The Progressive Conservative Party :

  • No discount when buying an electric or hybrid car
  • Support the transformation of car factories into the production of electric and hybrid vehicles and their batteries
  • Install charging stations for electric cars in most ONroute rest areas in the summer

New Democratic Party :

  • Offer a discount of up to $ 10,000 for the purchase of a zero-emission vehicle, exclusive luxury models, and a $ 800 subsidy for the installation of a charging station for the home
  • Implement a zero-emission car strategy aimed at increasing sales of electric vehicles (all models sold before 2035 will be electric)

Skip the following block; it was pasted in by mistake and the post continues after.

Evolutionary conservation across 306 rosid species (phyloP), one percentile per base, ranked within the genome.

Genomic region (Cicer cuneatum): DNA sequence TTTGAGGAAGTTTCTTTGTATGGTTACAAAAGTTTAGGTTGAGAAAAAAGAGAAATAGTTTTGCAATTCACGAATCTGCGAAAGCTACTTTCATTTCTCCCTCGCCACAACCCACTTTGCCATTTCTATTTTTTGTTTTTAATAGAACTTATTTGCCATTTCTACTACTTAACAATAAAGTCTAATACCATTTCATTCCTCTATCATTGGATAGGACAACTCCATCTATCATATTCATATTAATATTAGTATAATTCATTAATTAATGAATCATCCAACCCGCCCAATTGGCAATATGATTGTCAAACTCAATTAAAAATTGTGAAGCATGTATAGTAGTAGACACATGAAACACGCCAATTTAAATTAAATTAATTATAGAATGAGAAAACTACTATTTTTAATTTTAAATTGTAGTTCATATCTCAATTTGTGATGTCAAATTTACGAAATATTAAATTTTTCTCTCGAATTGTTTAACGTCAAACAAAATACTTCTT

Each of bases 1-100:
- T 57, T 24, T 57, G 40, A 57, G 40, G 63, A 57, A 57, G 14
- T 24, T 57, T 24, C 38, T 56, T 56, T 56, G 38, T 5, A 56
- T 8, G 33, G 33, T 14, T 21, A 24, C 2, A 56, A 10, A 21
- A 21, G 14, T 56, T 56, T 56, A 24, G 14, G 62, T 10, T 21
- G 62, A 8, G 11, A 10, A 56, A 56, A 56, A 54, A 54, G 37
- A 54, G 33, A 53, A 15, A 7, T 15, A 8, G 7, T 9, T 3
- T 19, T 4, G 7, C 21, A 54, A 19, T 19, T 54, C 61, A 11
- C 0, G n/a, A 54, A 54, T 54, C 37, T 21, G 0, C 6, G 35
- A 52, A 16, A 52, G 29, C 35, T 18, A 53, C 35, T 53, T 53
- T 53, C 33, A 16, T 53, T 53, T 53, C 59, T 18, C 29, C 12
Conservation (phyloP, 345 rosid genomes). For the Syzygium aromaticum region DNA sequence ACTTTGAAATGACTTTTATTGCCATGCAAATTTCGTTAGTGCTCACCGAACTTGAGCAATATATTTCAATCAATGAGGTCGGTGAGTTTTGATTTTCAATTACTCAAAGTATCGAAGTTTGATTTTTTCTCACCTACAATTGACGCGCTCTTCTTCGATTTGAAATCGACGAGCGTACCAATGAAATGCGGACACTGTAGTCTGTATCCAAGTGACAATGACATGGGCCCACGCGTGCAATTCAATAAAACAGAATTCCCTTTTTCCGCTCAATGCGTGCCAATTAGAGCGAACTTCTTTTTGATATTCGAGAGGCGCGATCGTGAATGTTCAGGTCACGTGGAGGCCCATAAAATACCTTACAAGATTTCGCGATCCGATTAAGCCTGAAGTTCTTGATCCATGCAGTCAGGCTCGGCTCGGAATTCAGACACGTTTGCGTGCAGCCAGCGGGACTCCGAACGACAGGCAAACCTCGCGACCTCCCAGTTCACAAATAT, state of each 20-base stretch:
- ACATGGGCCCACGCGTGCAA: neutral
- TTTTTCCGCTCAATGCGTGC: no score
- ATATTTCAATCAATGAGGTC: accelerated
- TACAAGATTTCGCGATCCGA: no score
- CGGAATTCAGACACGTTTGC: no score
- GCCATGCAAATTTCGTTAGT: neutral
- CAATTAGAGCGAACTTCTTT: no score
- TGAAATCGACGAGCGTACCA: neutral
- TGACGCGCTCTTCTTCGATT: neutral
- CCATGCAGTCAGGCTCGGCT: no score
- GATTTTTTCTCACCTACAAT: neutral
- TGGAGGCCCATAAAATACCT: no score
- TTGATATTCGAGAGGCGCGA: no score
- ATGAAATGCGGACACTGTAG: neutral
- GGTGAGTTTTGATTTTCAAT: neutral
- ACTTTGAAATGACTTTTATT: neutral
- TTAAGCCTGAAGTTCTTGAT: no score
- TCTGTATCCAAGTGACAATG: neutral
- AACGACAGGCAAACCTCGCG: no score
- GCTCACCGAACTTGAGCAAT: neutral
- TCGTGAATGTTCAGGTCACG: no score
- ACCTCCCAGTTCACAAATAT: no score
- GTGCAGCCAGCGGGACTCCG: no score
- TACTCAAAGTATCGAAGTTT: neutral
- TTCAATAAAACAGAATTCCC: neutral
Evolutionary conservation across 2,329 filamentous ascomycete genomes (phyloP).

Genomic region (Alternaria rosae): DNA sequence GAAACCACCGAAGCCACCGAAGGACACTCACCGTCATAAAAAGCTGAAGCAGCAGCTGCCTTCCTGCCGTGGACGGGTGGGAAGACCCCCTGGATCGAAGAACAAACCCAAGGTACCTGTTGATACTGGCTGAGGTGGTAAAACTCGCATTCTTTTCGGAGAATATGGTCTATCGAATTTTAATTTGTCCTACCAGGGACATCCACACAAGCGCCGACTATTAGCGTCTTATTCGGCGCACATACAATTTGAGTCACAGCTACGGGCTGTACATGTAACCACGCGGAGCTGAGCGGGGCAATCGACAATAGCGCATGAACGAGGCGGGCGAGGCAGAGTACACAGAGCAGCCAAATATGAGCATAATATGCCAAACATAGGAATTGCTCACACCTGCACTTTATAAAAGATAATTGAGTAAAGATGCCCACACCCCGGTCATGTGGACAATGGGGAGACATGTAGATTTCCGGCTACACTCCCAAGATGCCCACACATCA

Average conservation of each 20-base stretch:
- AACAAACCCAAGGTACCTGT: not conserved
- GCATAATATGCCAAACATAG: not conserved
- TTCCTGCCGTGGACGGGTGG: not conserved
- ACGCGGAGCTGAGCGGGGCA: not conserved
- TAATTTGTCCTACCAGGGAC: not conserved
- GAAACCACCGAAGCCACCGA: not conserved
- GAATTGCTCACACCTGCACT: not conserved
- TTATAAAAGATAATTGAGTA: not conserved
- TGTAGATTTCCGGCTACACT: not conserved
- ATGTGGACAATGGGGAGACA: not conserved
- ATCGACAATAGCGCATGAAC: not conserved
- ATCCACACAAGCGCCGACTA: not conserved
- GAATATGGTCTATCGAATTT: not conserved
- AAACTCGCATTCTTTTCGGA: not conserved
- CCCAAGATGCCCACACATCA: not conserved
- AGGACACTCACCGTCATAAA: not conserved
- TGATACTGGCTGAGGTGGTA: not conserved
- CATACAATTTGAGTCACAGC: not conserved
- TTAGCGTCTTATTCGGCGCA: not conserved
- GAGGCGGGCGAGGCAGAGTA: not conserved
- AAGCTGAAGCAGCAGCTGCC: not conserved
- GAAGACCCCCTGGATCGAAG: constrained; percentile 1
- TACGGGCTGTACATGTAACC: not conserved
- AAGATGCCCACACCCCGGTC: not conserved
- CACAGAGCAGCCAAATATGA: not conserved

• Buy electric vehicles manufactured in Canada to represent the entire Ontario Government fleet by 2030

liberal party :

  • Restore a discount of up to $ 8,000 for the purchase of an electric vehicle (which costs less than $ 65,000) and up to $ 1,500 for the installation of a charging station at home
  • Install charging stations in buildings, car parks, city streets, GO train stations and ONroute rest areas
  • Eliminate tolls for electric vehicles in certain lanes on provincial highways

green party :

  • Offer a discount of up to $ 10,000 for the purchase of an electric vehicle and up to $ 1,000 for the purchase of an electric bicycle
  • Adopt a zero-emission vehicle sales quota to increase the availability of various electric models in Ontario
  • Expand the network of charging stations, including in car parks, stations, homes and rest areas along motorways
  • Remove petrol cars by 2030

Build more charging stations

In Ontario, the network of charging stations for electric cars still leaves something to be desired, says Benjamin Montalbano, who recently bought a Tesla.